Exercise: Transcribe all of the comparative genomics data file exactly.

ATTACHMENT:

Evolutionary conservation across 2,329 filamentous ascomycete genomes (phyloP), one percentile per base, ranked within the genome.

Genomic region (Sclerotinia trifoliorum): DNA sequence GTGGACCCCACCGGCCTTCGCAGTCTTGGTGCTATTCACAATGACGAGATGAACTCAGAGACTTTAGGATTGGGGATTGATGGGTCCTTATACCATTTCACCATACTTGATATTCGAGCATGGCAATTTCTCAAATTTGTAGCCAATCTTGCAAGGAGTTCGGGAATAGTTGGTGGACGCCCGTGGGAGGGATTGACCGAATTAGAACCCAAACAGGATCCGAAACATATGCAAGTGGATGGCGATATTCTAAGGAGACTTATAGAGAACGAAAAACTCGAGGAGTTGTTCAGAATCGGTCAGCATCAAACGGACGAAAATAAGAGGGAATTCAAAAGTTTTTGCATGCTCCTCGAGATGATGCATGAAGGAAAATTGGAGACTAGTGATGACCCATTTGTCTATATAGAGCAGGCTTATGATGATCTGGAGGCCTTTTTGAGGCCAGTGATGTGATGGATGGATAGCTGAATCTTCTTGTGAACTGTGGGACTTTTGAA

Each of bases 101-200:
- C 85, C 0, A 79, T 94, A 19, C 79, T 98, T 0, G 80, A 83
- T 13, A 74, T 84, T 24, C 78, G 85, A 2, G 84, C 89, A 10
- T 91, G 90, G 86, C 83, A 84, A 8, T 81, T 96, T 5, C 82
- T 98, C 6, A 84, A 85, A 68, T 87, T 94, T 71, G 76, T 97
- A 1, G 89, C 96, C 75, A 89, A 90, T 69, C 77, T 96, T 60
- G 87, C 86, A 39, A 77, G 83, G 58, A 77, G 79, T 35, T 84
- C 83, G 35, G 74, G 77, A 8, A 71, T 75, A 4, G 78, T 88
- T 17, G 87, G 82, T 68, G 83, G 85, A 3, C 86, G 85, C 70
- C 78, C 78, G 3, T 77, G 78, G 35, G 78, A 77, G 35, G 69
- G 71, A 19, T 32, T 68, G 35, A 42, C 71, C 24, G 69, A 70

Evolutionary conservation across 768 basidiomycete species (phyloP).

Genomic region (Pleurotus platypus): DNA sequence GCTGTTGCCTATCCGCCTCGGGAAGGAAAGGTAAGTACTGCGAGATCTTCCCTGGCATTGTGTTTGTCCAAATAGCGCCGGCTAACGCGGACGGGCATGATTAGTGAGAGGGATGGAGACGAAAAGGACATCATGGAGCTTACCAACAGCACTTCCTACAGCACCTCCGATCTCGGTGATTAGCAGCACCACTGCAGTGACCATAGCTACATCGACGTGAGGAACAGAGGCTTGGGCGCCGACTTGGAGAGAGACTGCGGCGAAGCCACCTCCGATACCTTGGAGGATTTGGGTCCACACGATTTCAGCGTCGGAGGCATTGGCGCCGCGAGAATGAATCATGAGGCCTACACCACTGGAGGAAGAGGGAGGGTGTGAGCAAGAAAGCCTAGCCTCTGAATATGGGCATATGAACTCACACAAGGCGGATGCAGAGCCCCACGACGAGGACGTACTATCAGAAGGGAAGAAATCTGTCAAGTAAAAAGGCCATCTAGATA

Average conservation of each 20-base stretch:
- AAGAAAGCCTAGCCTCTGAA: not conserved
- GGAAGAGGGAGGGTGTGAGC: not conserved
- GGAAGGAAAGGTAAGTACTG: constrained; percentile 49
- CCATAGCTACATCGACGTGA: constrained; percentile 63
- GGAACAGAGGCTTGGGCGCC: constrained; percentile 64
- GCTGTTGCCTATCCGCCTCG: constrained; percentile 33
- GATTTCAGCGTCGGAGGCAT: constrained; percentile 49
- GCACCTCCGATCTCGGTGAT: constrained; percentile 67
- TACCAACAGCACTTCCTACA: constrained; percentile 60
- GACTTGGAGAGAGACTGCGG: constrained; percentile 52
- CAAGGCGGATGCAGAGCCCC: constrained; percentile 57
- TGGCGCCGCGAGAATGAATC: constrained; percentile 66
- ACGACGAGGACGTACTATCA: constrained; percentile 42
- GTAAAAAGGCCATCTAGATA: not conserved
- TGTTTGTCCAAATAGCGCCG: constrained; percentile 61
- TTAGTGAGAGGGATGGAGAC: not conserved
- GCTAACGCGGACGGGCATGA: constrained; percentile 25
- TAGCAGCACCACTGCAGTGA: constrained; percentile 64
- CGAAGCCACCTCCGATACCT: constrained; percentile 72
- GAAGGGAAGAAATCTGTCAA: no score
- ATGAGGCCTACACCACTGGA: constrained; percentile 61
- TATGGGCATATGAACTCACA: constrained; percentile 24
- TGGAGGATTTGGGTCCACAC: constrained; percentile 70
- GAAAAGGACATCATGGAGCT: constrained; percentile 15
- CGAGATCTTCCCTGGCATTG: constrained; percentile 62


Evolutionary conservation across 2,329 filamentous ascomycete genomes (phyloP), one percentile per base, ranked within the genome.

Genomic region (Sclerotinia trifoliorum): DNA sequence GTGGACCCCACCGGCCTTCGCAGTCTTGGTGCTATTCACAATGACGAGATGAACTCAGAGACTTTAGGATTGGGGATTGATGGGTCCTTATACCATTTCACCATACTTGATATTCGAGCATGGCAATTTCTCAAATTTGTAGCCAATCTTGCAAGGAGTTCGGGAATAGTTGGTGGACGCCCGTGGGAGGGATTGACCGAATTAGAACCCAAACAGGATCCGAAACATATGCAAGTGGATGGCGATATTCTAAGGAGACTTATAGAGAACGAAAAACTCGAGGAGTTGTTCAGAATCGGTCAGCATCAAACGGACGAAAATAAGAGGGAATTCAAAAGTTTTTGCATGCTCCTCGAGATGATGCATGAAGGAAAATTGGAGACTAGTGATGACCCATTTGTCTATATAGAGCAGGCTTATGATGATCTGGAGGCCTTTTTGAGGCCAGTGATGTGATGGATGGATAGCTGAATCTTCTTGTGAACTGTGGGACTTTTGAA

Each of bases 101-200:
- C 85, C 0, A 79, T 94, A 19, C 79, T 98, T 0, G 80, A 83
- T 13, A 74, T 84, T 24, C 78, G 85, A 2, G 84, C 89, A 10
- T 91, G 90, G 86, C 83, A 84, A 8, T 81, T 96, T 5, C 82
- T 98, C 6, A 84, A 85, A 68, T 87, T 94, T 71, G 76, T 97
- A 1, G 89, C 96, C 75, A 89, A 90, T 69, C 77, T 96, T 60
- G 87, C 86, A 39, A 77, G 83, G 58, A 77, G 79, T 35, T 84
- C 83, G 35, G 74, G 77, A 8, A 71, T 75, A 4, G 78, T 88
- T 17, G 87, G 82, T 68, G 83, G 85, A 3, C 86, G 85, C 70
- C 78, C 78, G 3, T 77, G 78, G 35, G 78, A 77, G 35, G 69
- G 71, A 19, T 32, T 68, G 35, A 42, C 71, C 24, G 69, A 70

Evolutionary conservation across 768 basidiomycete species (phyloP).

Genomic region (Pleurotus platypus): DNA sequence GCTGTTGCCTATCCGCCTCGGGAAGGAAAGGTAAGTACTGCGAGATCTTCCCTGGCATTGTGTTTGTCCAAATAGCGCCGGCTAACGCGGACGGGCATGATTAGTGAGAGGGATGGAGACGAAAAGGACATCATGGAGCTTACCAACAGCACTTCCTACAGCACCTCCGATCTCGGTGATTAGCAGCACCACTGCAGTGACCATAGCTACATCGACGTGAGGAACAGAGGCTTGGGCGCCGACTTGGAGAGAGACTGCGGCGAAGCCACCTCCGATACCTTGGAGGATTTGGGTCCACACGATTTCAGCGTCGGAGGCATTGGCGCCGCGAGAATGAATCATGAGGCCTACACCACTGGAGGAAGAGGGAGGGTGTGAGCAAGAAAGCCTAGCCTCTGAATATGGGCATATGAACTCACACAAGGCGGATGCAGAGCCCCACGACGAGGACGTACTATCAGAAGGGAAGAAATCTGTCAAGTAAAAAGGCCATCTAGATA

Average conservation of each 20-base stretch:
- AAGAAAGCCTAGCCTCTGAA: not conserved
- GGAAGAGGGAGGGTGTGAGC: not conserved
- GGAAGGAAAGGTAAGTACTG: constrained; percentile 49
- CCATAGCTACATCGACGTGA: constrained; percentile 63
- GGAACAGAGGCTTGGGCGCC: constrained; percentile 64
- GCTGTTGCCTATCCGCCTCG: constrained; percentile 33
- GATTTCAGCGTCGGAGGCAT: constrained; percentile 49
- GCACCTCCGATCTCGGTGAT: constrained; percentile 67
- TACCAACAGCACTTCCTACA: constrained; percentile 60
- GACTTGGAGAGAGACTGCGG: constrained; percentile 52
- CAAGGCGGATGCAGAGCCCC: constrained; percentile 57
- TGGCGCCGCGAGAATGAATC: constrained; percentile 66
- ACGACGAGGACGTACTATCA: constrained; percentile 42
- GTAAAAAGGCCATCTAGATA: not conserved
- TGTTTGTCCAAATAGCGCCG: constrained; percentile 61
- TTAGTGAGAGGGATGGAGAC: not conserved
- GCTAACGCGGACGGGCATGA: constrained; percentile 25
- TAGCAGCACCACTGCAGTGA: constrained; percentile 64
- CGAAGCCACCTCCGATACCT: constrained; percentile 72
- GAAGGGAAGAAATCTGTCAA: no score
- ATGAGGCCTACACCACTGGA: constrained; percentile 61
- TATGGGCATATGAACTCACA: constrained; percentile 24
- TGGAGGATTTGGGTCCACAC: constrained; percentile 70
- GAAAAGGACATCATGGAGCT: constrained; percentile 15
- CGAGATCTTCCCTGGCATTG: constrained; percentile 62